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  24. Can Pragmatists Believe in Qualia? The Founder of Pragmatism Certainly Did….Marc Champagne - 2016 - Cybernetics and Human Knowing 23 (2):39–49.
    C. S. Peirce is often credited as a forerunner of the verificationist theory of meaning. In his early pragmatist papers, Peirce did say that if we want to make our ideas clear(er), then we should look downstream to their actual and future effects. For many who work in philosophy of mind, this is enough to endorse functionalism and dismiss the whole topic of qualia. It complexifies matters, however, to consider that the term qualia was introduced by the founder (...)
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  25.  99
    Knowing qualia: reloading the displaced perception model.de Sá Pereira Roberto Horácio - 2020 - Humanities and Social Sciences Communications 7.
    How does one know the phenomenal character of one’s own experience? I aim to present and defend a new view of the epistemology of qualia that addresses this issue. My view results from a reworking of Dretske’s displaced perception model. The guiding line is the key Wittgensteinian insight of his Private Language Argument, namely the claim that no inner perception of qualia can justify our corresponding qualia beliefs. My reworking of the original model starts with the rejection (...)
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  26. Naturalizing Qualia.Alessandra Buccella - 2017 - Phenomenology and Mind 12:152 - 161.
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  27. Rescuing Qualia.Molly Graham - manuscript
    Daniel Dennett provides many compelling reasons to question the existence of phenomenal experiences in his paper titled Quining Qualia, however, from the perspective of the individual, qualia appear to be an inherent feature of consciousness. The act of reflecting on one’s experiences suggests that subjective feelings and sensations are a necessary element of human life, as personal opinions on various artistic works are apt to demonstrate. This paper argues that by considering subjective experiences from a naturalized functionalist perspective, (...)
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  28. Seeing Qualitons as Qualia: A Dialogue with Wittgenstein on Private Experience, Sense Data and the Ontology of Mind.Hilan Bensusan & Eros Moreira De Carvalho - 2013 - Papers of the 33rd International Wittgenstein Symposium.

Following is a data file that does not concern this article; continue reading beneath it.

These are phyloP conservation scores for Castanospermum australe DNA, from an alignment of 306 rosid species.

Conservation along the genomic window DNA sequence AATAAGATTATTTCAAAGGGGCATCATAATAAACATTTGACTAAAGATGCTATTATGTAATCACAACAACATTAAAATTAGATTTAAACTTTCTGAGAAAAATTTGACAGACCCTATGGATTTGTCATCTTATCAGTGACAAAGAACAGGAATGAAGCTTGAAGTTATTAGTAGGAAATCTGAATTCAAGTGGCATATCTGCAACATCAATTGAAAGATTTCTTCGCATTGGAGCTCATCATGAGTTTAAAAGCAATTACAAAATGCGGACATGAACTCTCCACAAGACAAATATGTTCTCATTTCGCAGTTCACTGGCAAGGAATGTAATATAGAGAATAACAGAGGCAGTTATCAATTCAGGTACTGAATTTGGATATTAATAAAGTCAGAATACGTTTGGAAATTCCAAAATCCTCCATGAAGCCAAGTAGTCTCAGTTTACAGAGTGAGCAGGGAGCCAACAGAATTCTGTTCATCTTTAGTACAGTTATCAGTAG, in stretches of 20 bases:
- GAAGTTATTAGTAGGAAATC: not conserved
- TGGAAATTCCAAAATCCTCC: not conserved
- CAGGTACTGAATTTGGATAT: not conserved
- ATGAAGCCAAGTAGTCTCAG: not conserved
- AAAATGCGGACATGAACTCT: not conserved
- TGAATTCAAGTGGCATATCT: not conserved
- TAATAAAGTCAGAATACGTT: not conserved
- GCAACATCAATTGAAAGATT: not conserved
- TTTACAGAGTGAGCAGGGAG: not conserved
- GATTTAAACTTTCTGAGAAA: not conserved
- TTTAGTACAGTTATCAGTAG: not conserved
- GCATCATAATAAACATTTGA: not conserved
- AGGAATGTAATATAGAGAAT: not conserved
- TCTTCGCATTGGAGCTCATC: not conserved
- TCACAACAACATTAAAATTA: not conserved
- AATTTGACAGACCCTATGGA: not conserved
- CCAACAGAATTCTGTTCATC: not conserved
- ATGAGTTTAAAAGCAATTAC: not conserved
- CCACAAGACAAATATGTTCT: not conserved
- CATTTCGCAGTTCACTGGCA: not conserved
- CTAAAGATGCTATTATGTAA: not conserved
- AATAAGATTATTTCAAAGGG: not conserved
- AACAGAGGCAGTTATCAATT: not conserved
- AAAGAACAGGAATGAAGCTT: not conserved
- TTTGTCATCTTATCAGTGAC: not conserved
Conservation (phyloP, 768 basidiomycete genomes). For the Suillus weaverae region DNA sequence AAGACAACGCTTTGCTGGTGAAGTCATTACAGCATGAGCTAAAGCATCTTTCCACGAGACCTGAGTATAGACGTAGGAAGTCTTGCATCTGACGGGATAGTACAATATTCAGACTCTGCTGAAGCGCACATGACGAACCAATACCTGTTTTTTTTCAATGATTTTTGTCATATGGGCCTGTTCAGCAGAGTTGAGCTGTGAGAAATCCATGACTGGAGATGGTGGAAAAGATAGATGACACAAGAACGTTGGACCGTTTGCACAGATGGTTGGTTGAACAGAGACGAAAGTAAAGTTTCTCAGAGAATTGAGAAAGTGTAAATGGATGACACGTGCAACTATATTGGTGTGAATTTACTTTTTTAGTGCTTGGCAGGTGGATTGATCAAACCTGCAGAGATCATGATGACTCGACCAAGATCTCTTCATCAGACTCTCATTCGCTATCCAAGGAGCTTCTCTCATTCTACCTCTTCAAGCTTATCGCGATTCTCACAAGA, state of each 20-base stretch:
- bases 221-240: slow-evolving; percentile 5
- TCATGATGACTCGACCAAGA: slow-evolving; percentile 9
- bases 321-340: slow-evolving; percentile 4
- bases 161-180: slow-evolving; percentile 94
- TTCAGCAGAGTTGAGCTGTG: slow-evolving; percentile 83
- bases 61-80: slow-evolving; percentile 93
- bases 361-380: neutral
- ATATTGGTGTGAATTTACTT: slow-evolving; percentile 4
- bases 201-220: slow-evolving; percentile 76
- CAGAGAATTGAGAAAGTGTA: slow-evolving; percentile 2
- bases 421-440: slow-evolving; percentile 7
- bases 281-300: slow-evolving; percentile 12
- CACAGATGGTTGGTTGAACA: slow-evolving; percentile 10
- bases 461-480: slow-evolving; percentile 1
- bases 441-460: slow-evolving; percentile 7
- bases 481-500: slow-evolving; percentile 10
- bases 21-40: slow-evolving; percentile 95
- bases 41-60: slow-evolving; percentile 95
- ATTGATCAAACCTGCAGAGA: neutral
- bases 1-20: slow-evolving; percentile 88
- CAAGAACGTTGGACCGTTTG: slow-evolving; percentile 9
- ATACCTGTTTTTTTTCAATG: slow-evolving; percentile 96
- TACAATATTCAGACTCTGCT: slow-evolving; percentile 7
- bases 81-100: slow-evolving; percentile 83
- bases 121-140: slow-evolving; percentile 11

In this paper we put forward the thesis that qualia are tropes (or qualitons), and not (universal) properties. Further, we maintain that Wittgenstein hints in this direction. We also find in Wittgenstein elements of an account of language acquisition that takes the presence of qualia as an enabling condition. We conclude by pointing out some difficulties of this view.
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  29. The purpose of qualia: What if human thinking is not (only) information processing?Martin Korth - manuscript
    Despite recent breakthroughs in the field of artificial intelligence (AI) – or more specifically machine learning (ML) algorithms for object recognition and natural language processing – it seems to be the majority view that current AI approaches are still no real match for natural intelligence (NI). More importantly, philosophers have collected a long catalogue of features which imply that NI works differently from current AI not only in a gradual sense, but in a more substantial way: NI is closely related (...)
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  30. Growing Evidence that Perceptual Qualia are Neuroelectrical Not Computational.Mostyn W. Jones - 2019 - Journal of Consciousness Studies 26 (5-6):89-116.
    Computational neuroscience attributes coloured areas and other perceptual qualia to calculations that are realizable in multiple cellular forms. This faces serious issues in explaining how the various qualia arise and how they bind to form overall perceptions. Qualia may instead be neuroelectrical. Growing evidence indicates that perceptions correlate with neuroelectrical activity spotted by locally activated EEGs, the different qualia correlate with the different electrochemistries of unique detector cells, a unified neural-electromagnetic field binds this activity to form (...)
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  31. Form, Qualia and Time: The Hard Problem Reformed.Stephen E. Robbins - 2013 - Mind and Matter 2:153-181.
    The hard problem – focusing essentially on vision here – is in fact the problem of the origin of our image of the external world. This formulation in terms of the “image” is never seen stated, for the forms populating our image of the world are considered computable, and not considered qualia – the “redness” of the cube is the problem, not the cube as form. Form, however, cannot be divorced from motion and hence from time. Therefore we must (...)
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  32. Representational Qualia Theory.Allsop Brent - 2010 - Journal of Consciousness Exploration & Research 1 (2).
    This is a paper about a general representational theory of consciousness. It is quite old, and much progress has been made since. We are building and tracking consensus arround the ideas in the Representational Qualia Theory camp on Canonizer.
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  33. Qualia and the problem of universals.Mark Sharlow - 2007